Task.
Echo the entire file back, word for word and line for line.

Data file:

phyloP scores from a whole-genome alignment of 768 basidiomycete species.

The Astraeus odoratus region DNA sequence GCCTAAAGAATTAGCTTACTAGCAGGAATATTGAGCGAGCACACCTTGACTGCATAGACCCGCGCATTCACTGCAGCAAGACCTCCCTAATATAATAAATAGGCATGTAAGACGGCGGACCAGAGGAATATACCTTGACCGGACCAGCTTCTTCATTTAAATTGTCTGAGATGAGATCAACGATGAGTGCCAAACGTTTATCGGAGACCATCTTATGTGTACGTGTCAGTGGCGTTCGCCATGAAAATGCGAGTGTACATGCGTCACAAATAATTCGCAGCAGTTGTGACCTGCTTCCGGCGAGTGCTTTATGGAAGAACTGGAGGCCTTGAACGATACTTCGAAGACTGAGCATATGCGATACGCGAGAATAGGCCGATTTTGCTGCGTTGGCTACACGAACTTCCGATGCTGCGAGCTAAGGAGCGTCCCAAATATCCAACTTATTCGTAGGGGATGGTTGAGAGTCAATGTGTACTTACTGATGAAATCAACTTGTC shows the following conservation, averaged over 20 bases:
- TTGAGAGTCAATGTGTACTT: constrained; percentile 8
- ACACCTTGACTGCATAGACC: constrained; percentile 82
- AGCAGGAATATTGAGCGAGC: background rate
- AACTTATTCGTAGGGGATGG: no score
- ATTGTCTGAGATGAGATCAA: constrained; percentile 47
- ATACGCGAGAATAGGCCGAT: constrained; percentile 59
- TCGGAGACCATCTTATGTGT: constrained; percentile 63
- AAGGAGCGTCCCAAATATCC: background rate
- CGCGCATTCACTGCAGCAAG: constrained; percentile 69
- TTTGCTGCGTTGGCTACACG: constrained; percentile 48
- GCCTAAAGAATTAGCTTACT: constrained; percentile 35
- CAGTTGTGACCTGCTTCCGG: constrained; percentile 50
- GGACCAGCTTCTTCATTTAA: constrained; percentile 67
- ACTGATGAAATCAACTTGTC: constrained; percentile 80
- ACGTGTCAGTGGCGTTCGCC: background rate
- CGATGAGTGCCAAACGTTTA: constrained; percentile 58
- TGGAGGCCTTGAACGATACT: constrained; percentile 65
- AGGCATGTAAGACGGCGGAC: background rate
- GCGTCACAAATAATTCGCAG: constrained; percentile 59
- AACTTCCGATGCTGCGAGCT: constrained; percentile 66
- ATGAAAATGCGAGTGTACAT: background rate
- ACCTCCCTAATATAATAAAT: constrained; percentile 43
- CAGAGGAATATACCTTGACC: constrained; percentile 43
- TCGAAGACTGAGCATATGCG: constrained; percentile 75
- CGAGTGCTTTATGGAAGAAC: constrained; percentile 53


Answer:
phyloP scores from a whole-genome alignment of 768 basidiomycete species.

The Astraeus odoratus region DNA sequence GCCTAAAGAATTAGCTTACTAGCAGGAATATTGAGCGAGCACACCTTGACTGCATAGACCCGCGCATTCACTGCAGCAAGACCTCCCTAATATAATAAATAGGCATGTAAGACGGCGGACCAGAGGAATATACCTTGACCGGACCAGCTTCTTCATTTAAATTGTCTGAGATGAGATCAACGATGAGTGCCAAACGTTTATCGGAGACCATCTTATGTGTACGTGTCAGTGGCGTTCGCCATGAAAATGCGAGTGTACATGCGTCACAAATAATTCGCAGCAGTTGTGACCTGCTTCCGGCGAGTGCTTTATGGAAGAACTGGAGGCCTTGAACGATACTTCGAAGACTGAGCATATGCGATACGCGAGAATAGGCCGATTTTGCTGCGTTGGCTACACGAACTTCCGATGCTGCGAGCTAAGGAGCGTCCCAAATATCCAACTTATTCGTAGGGGATGGTTGAGAGTCAATGTGTACTTACTGATGAAATCAACTTGTC shows the following conservation, averaged over 20 bases:
- TTGAGAGTCAATGTGTACTT: constrained; percentile 8
- ACACCTTGACTGCATAGACC: constrained; percentile 82
- AGCAGGAATATTGAGCGAGC: background rate
- AACTTATTCGTAGGGGATGG: no score
- ATTGTCTGAGATGAGATCAA: constrained; percentile 47
- ATACGCGAGAATAGGCCGAT: constrained; percentile 59
- TCGGAGACCATCTTATGTGT: constrained; percentile 63
- AAGGAGCGTCCCAAATATCC: background rate
- CGCGCATTCACTGCAGCAAG: constrained; percentile 69
- TTTGCTGCGTTGGCTACACG: constrained; percentile 48
- GCCTAAAGAATTAGCTTACT: constrained; percentile 35
- CAGTTGTGACCTGCTTCCGG: constrained; percentile 50
- GGACCAGCTTCTTCATTTAA: constrained; percentile 67
- ACTGATGAAATCAACTTGTC: constrained; percentile 80
- ACGTGTCAGTGGCGTTCGCC: background rate
- CGATGAGTGCCAAACGTTTA: constrained; percentile 58
- TGGAGGCCTTGAACGATACT: constrained; percentile 65
- AGGCATGTAAGACGGCGGAC: background rate
- GCGTCACAAATAATTCGCAG: constrained; percentile 59
- AACTTCCGATGCTGCGAGCT: constrained; percentile 66
- ATGAAAATGCGAGTGTACAT: background rate
- ACCTCCCTAATATAATAAAT: constrained; percentile 43
- CAGAGGAATATACCTTGACC: constrained; percentile 43
- TCGAAGACTGAGCATATGCG: constrained; percentile 75
- CGAGTGCTTTATGGAAGAAC: constrained; percentile 53